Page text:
_________________

By Katy Basi

Alter Ego Trusts (“AETs”) and Joint Partner Trusts (“JPTs”) are relative newcomers to the estate planning scene, having been introduced into the Income Tax Act (Canada) (the “ITA”) effective January 1, 2000. As the popularity of AETs and JPTs has increased over the last few years, we thought it would be helpful to provide a simplified description of these trusts and some of the circumstances in which they can be useful.

An AET is generally set up for the benefit of one person: a JPT, for the benefit of spouses or common law partners. (In this post when we refer to “spouse” we mean “spouse or common law partner.”) These are inter vivos trusts, meaning that they are set up during a person’s lifetime, unlike testamentary trusts, which are created as a result of the death of a person, generally by being incorporated into the person’s will. (For more on trusts in general, see this great explainer piece.)

The conditions


AETs and JPTs allow a transfer of capital assets to the trust on a tax-deferred basis. In order to obtain this deferral, the ITA sets out a number of conditions.

Some of the key conditions are:
  1. The settlor, meaning the person who transfers assets to the trust, must be at least 65 years of age at the time the trust is created. A JPT sometimes has two settlors being the two spouses.
  2. For an AET the settlor must be entitled to receive all of the trust’s income before death.
  3. For a JPT, the settlor and/or their spouse must be entitled to receive all the trust’s income prior to the surviving spouse’s death.
  4. No one apart from the settlor or, for a JPT, the settlor and their spouse, is entitled to receive any assets from the trust prior the settlor’s death (or the death of surviving spouse in the case of a JPT).
  5. The settlor(s) must be Canadian.
  6. A majority of the trustees must be Canadian, as the trust must be a Canadian resident trust.

Why use an AET or JPT?


AETs and JPTs are not income splitting vehicles and are subject to income attribution. Hence when spouses both contribute assets to a single JPT, it is important to track the income derived from each spouse’s contribution, in order to ensure that the tax reporting is accurate. (In the case of contributed investments, often a JPT would have separate investment accounts for the purpose of tracking the income attributable to the assets originally belonging to each spouse.)

However, AETs and JPTs offer some other important benefits, including the following:
  1. Probate is not required for assets held by AETs and JPTs. For several provinces — notably Ontario, British Columbia, and Nova Scotia — this can save an estate thousands of dollars in probate fees or taxes. Other provinces, such as Quebec and Alberta, have minimal to no probate fees or taxes, and thus AETs or JPTs would not generally be used to avoid these fees.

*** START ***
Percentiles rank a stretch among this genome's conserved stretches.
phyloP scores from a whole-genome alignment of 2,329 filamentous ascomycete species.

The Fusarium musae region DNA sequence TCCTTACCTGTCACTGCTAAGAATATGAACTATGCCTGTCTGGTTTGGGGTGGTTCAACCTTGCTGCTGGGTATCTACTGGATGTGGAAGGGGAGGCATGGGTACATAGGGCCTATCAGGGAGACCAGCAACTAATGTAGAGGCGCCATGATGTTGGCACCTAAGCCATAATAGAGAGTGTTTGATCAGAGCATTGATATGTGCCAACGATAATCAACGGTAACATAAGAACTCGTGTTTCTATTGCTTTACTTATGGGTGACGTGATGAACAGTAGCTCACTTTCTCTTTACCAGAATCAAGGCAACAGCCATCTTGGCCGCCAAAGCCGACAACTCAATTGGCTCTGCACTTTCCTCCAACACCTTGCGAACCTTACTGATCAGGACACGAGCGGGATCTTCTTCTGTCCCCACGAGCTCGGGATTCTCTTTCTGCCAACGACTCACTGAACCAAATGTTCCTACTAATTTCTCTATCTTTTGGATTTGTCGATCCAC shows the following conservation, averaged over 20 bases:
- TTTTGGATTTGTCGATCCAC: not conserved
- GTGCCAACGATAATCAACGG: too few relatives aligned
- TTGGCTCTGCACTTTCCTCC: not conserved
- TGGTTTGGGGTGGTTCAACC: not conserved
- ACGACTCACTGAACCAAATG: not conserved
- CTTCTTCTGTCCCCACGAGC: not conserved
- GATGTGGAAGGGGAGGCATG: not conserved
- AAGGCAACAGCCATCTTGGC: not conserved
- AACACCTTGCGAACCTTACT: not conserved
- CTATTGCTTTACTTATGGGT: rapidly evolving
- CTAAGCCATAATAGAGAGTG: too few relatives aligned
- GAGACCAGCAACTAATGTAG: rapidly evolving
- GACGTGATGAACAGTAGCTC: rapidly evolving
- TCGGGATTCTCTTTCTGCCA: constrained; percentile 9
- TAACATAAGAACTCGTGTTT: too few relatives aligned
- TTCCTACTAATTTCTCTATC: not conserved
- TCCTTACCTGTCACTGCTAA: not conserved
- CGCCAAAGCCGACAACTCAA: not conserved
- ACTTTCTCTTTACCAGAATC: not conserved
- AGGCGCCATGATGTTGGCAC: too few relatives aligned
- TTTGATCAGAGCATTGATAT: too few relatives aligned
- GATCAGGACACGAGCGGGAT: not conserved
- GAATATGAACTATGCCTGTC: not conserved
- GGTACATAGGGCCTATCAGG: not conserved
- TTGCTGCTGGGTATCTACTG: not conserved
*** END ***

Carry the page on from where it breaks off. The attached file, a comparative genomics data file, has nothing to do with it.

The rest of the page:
2. Wills that are probated are documents available in the public domain; however, an AET or JPT is not submitted for probate and remains private (provided that no litigation ensues requiring production of the AET or JPT deed in court).
  3. These trusts can save substantial professional costs that can be associated with probating and administering an estate, such as legal fees and executor compensation.
  4. As probate is not required for assets owned by an AET or JPT, upon the settlor’s death these assets are available to the trustees on a fairly quick timeline (it is critical to ensure that the settlor is not the only trustee named in the trust deed).
  5. The settlor is often one of the trustees of an AET or JPT. If the settlor becomes incapacitated, the trust deed is usually drafted to permit the other trustees to manage the trust assets. These trusts can therefore be viewed as an alternative to a financial power of attorney.

The downside of AETs and JPTs


You should watch out for several challenges when using an AET or a JPT:
  1. There are upfront legal setup costs and ongoing accounting and tax administration expenses.
  2. There are issues where U.S. persons or U.S. assets are involved or there are potential U.S. estate tax concerns.
  3. AETs and JPTs can restrict the tax benefits of charitable giving, both during a settlor’s lifetime and upon their death.
  4. Losses realized by a settlor personally may not be able to be utilized against gains realized by an AET or JPT, and vice versa.
  5. Capital gains exemptions may be left unclaimed as capital gains realized on assets in the trust will not qualify for the exemption.
If this blog has piqued your interest, check out our next AET/JPT blog in a couple of weeks, which will set out a sample fact situation where an AET or JPT could be a helpful planning tool.

Katy Basi is a barrister and solicitor with her own practice, focusing on wills, trusts and estates. Katy practised income tax law for many years with a large Toronto law firm, and therefore considers the income tax and probate tax implications of her clients' decisions. Please feel free to contact her directly at (905) 237-9299, or by email at katy@basilaw.com. More articles by Katy can be found at her website, basilaw.com.


The above blog post is for general information purposes only and does not constitute legal or other professional advice or an opinion of any kind. Readers are advised to seek specific legal advice regarding any specific legal issues and for their specific province.

The content on this blog has been carefully prepared, but it has been written in general terms and should be seen as broad guidance only. The blog cannot be relied upon to cover specific situations and you should not act, or refrain from acting, upon the information contained therein without obtaining specific professional advice. Please contact BDO Canada LLP to discuss these matters in the context of your particular circumstances. BDO Canada LLP, its partners, employees and agents do not accept or assume any liability or duty of care for any loss arising from any action taken or not taken by anyone in reliance on the information on this blog or for any decision based on it.

Please note the blog posts are time sensitive and subject to changes in legislation.

BDO Canada LLP, a Canadian limited liability partnership, is a member of BDO International Limited, a UK company limited by guarantee, and forms part of the international BDO network of independent member firms. BDO is the brand name for the BDO network and for each of the BDO Member Firms.